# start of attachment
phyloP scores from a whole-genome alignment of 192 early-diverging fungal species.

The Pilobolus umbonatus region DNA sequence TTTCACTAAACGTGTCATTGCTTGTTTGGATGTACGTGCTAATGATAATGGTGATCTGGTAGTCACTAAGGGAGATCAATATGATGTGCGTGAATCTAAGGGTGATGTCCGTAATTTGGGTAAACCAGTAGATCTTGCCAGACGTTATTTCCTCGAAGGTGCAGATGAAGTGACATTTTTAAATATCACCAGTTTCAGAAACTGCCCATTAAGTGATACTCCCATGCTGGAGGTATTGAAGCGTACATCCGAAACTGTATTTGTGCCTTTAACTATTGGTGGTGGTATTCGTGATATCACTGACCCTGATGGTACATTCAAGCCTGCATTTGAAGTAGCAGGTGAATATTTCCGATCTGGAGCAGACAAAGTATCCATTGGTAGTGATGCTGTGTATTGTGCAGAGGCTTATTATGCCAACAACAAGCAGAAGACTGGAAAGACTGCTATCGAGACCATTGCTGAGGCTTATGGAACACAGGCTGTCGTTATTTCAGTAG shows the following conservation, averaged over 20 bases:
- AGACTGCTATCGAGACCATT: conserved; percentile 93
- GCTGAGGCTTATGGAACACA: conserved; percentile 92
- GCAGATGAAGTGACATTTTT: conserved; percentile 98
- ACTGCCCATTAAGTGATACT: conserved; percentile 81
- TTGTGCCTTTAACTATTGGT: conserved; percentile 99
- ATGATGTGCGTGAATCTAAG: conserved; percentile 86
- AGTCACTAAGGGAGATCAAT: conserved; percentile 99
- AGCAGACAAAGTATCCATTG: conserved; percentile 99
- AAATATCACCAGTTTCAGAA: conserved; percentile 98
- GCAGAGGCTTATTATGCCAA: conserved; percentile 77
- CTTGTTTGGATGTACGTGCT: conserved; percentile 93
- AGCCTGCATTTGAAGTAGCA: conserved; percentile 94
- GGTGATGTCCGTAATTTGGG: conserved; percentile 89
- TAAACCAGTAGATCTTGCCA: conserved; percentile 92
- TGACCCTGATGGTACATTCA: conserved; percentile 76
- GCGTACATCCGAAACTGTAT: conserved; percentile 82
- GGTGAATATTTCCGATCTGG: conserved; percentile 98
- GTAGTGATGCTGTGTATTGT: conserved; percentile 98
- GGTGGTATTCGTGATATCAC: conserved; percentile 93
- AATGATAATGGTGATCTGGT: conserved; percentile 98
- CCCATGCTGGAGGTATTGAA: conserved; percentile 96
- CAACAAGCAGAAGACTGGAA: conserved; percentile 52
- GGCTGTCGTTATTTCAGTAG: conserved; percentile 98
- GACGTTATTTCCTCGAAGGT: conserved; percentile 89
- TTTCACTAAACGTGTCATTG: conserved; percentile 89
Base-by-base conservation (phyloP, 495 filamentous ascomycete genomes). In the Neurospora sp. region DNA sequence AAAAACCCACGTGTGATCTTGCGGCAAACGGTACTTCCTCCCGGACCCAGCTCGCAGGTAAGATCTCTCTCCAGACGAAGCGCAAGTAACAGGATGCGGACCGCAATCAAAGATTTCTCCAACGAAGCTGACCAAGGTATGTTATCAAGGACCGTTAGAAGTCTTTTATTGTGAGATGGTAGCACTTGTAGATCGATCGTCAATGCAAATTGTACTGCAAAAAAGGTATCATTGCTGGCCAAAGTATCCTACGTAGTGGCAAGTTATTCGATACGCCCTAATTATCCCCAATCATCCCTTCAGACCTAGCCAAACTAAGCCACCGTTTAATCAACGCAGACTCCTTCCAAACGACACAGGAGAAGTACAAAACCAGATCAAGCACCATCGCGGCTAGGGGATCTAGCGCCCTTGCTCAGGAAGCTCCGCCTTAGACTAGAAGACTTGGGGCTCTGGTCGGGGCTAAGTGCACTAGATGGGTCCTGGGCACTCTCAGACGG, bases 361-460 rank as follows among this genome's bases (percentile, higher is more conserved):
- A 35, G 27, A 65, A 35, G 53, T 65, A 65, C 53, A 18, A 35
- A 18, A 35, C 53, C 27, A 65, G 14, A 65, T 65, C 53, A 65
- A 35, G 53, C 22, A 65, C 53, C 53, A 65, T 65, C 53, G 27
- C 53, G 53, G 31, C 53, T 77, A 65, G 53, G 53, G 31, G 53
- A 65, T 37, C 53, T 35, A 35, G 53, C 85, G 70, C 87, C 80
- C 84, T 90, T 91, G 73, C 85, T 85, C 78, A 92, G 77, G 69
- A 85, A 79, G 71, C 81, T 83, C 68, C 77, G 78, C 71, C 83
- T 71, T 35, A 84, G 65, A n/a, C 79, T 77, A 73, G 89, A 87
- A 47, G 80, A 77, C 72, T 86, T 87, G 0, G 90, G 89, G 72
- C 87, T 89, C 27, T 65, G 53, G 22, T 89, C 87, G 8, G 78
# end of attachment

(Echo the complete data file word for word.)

phyloP scores from a whole-genome alignment of 192 early-diverging fungal species.

The Pilobolus umbonatus region DNA sequence TTTCACTAAACGTGTCATTGCTTGTTTGGATGTACGTGCTAATGATAATGGTGATCTGGTAGTCACTAAGGGAGATCAATATGATGTGCGTGAATCTAAGGGTGATGTCCGTAATTTGGGTAAACCAGTAGATCTTGCCAGACGTTATTTCCTCGAAGGTGCAGATGAAGTGACATTTTTAAATATCACCAGTTTCAGAAACTGCCCATTAAGTGATACTCCCATGCTGGAGGTATTGAAGCGTACATCCGAAACTGTATTTGTGCCTTTAACTATTGGTGGTGGTATTCGTGATATCACTGACCCTGATGGTACATTCAAGCCTGCATTTGAAGTAGCAGGTGAATATTTCCGATCTGGAGCAGACAAAGTATCCATTGGTAGTGATGCTGTGTATTGTGCAGAGGCTTATTATGCCAACAACAAGCAGAAGACTGGAAAGACTGCTATCGAGACCATTGCTGAGGCTTATGGAACACAGGCTGTCGTTATTTCAGTAG shows the following conservation, averaged over 20 bases:
- AGACTGCTATCGAGACCATT: conserved; percentile 93
- GCTGAGGCTTATGGAACACA: conserved; percentile 92
- GCAGATGAAGTGACATTTTT: conserved; percentile 98
- ACTGCCCATTAAGTGATACT: conserved; percentile 81
- TTGTGCCTTTAACTATTGGT: conserved; percentile 99
- ATGATGTGCGTGAATCTAAG: conserved; percentile 86
- AGTCACTAAGGGAGATCAAT: conserved; percentile 99
- AGCAGACAAAGTATCCATTG: conserved; percentile 99
- AAATATCACCAGTTTCAGAA: conserved; percentile 98
- GCAGAGGCTTATTATGCCAA: conserved; percentile 77
- CTTGTTTGGATGTACGTGCT: conserved; percentile 93
- AGCCTGCATTTGAAGTAGCA: conserved; percentile 94
- GGTGATGTCCGTAATTTGGG: conserved; percentile 89
- TAAACCAGTAGATCTTGCCA: conserved; percentile 92
- TGACCCTGATGGTACATTCA: conserved; percentile 76
- GCGTACATCCGAAACTGTAT: conserved; percentile 82
- GGTGAATATTTCCGATCTGG: conserved; percentile 98
- GTAGTGATGCTGTGTATTGT: conserved; percentile 98
- GGTGGTATTCGTGATATCAC: conserved; percentile 93
- AATGATAATGGTGATCTGGT: conserved; percentile 98
- CCCATGCTGGAGGTATTGAA: conserved; percentile 96
- CAACAAGCAGAAGACTGGAA: conserved; percentile 52
- GGCTGTCGTTATTTCAGTAG: conserved; percentile 98
- GACGTTATTTCCTCGAAGGT: conserved; percentile 89
- TTTCACTAAACGTGTCATTG: conserved; percentile 89
Base-by-base conservation (phyloP, 495 filamentous ascomycete genomes). In the Neurospora sp. region DNA sequence AAAAACCCACGTGTGATCTTGCGGCAAACGGTACTTCCTCCCGGACCCAGCTCGCAGGTAAGATCTCTCTCCAGACGAAGCGCAAGTAACAGGATGCGGACCGCAATCAAAGATTTCTCCAACGAAGCTGACCAAGGTATGTTATCAAGGACCGTTAGAAGTCTTTTATTGTGAGATGGTAGCACTTGTAGATCGATCGTCAATGCAAATTGTACTGCAAAAAAGGTATCATTGCTGGCCAAAGTATCCTACGTAGTGGCAAGTTATTCGATACGCCCTAATTATCCCCAATCATCCCTTCAGACCTAGCCAAACTAAGCCACCGTTTAATCAACGCAGACTCCTTCCAAACGACACAGGAGAAGTACAAAACCAGATCAAGCACCATCGCGGCTAGGGGATCTAGCGCCCTTGCTCAGGAAGCTCCGCCTTAGACTAGAAGACTTGGGGCTCTGGTCGGGGCTAAGTGCACTAGATGGGTCCTGGGCACTCTCAGACGG, bases 361-460 rank as follows among this genome's bases (percentile, higher is more conserved):
- A 35, G 27, A 65, A 35, G 53, T 65, A 65, C 53, A 18, A 35
- A 18, A 35, C 53, C 27, A 65, G 14, A 65, T 65, C 53, A 65
- A 35, G 53, C 22, A 65, C 53, C 53, A 65, T 65, C 53, G 27
- C 53, G 53, G 31, C 53, T 77, A 65, G 53, G 53, G 31, G 53
- A 65, T 37, C 53, T 35, A 35, G 53, C 85, G 70, C 87, C 80
- C 84, T 90, T 91, G 73, C 85, T 85, C 78, A 92, G 77, G 69
- A 85, A 79, G 71, C 81, T 83, C 68, C 77, G 78, C 71, C 83
- T 71, T 35, A 84, G 65, A n/a, C 79, T 77, A 73, G 89, A 87
- A 47, G 80, A 77, C 72, T 86, T 87, G 0, G 90, G 89, G 72
- C 87, T 89, C 27, T 65, G 53, G 22, T 89, C 87, G 8, G 78